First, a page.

Radio collars and GPS transmitters make it easy to track exactly where an animal is and how it moves. That's really useful for conservationists — but researchers warn poachers and hunters can use that same data to track down at-risk animals, too.
Fishermen have tried to access movement data from tagged pike so they could catch more fish, for example. The Australian government drew ire from scientists when it followed a GPS tag to cull a vulnerable white shark and reduce human-shark conflict.
And the report says some poachers might have turned to plain old cybercrime: Someone tried to get into an email account that held GPS collar data for an endangered Bengal tiger.
Not all unauthorized tracking is as dangerous as poaching. But some parks have banned photographers from tracking animals via their radio collars anyway because it puts wild animals at risk of acclimating to humans.
Even legal hunters are raising new questions about the role of technology in the wilderness. Some hunting and fishing groups say using drones to track game is against the spirit of the sport. In the U.S., a lot of states ban their use.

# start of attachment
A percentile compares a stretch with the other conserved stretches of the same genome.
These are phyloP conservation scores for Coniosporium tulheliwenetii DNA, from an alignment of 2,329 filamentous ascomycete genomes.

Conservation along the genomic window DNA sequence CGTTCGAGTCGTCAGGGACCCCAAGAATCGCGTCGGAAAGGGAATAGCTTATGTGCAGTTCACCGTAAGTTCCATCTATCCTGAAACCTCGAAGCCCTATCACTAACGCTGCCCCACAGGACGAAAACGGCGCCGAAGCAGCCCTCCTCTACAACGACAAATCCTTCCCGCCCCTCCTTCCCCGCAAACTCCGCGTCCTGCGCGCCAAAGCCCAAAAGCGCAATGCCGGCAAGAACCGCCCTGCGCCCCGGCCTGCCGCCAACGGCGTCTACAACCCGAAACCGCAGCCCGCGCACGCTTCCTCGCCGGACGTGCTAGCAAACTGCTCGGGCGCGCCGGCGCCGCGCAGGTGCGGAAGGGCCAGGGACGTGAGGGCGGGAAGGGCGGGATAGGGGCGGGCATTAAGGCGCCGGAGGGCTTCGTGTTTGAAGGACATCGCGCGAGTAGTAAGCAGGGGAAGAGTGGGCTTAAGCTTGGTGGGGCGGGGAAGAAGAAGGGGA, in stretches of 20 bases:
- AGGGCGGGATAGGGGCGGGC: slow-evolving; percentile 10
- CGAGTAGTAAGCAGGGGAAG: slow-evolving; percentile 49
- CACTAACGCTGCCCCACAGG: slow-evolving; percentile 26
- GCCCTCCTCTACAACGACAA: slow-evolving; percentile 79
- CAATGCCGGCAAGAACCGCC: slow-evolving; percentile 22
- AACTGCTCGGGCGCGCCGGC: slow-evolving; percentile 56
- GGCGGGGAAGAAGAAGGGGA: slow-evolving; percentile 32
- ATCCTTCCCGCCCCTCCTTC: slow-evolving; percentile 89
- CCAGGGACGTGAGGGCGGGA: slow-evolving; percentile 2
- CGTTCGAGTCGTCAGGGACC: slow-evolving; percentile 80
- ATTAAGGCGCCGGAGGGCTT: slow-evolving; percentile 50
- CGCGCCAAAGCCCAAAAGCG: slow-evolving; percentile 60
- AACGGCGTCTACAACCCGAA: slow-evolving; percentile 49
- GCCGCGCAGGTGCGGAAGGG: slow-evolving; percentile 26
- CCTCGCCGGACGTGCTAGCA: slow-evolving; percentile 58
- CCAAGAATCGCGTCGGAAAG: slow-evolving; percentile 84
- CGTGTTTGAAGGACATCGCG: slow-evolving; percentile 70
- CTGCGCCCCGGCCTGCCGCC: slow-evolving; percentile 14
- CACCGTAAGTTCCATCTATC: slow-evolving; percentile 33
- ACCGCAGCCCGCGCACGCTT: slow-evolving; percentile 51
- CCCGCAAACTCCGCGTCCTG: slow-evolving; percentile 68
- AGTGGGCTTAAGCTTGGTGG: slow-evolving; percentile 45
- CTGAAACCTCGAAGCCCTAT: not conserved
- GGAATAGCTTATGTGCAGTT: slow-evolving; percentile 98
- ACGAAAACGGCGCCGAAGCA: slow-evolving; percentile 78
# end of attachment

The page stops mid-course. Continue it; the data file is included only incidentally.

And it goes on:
The good news is conservationists can use these same high-tech tools to protect their subjects. The GPS tags in rhinoceros horns, for example, will send alerts if they start moving too erratically.
One conservationist even commissioned fake elephant tusks with GPS trackers hidden inside to map out the illegal ivory trade. But they were a little too convincing — customs officials detained him overnight for trafficking.
Combating the new technical side of poaching doesn't have to be so complex, though. Conservation data carries basic security risks we haven't considered much before — and researchers say the best time to start is now.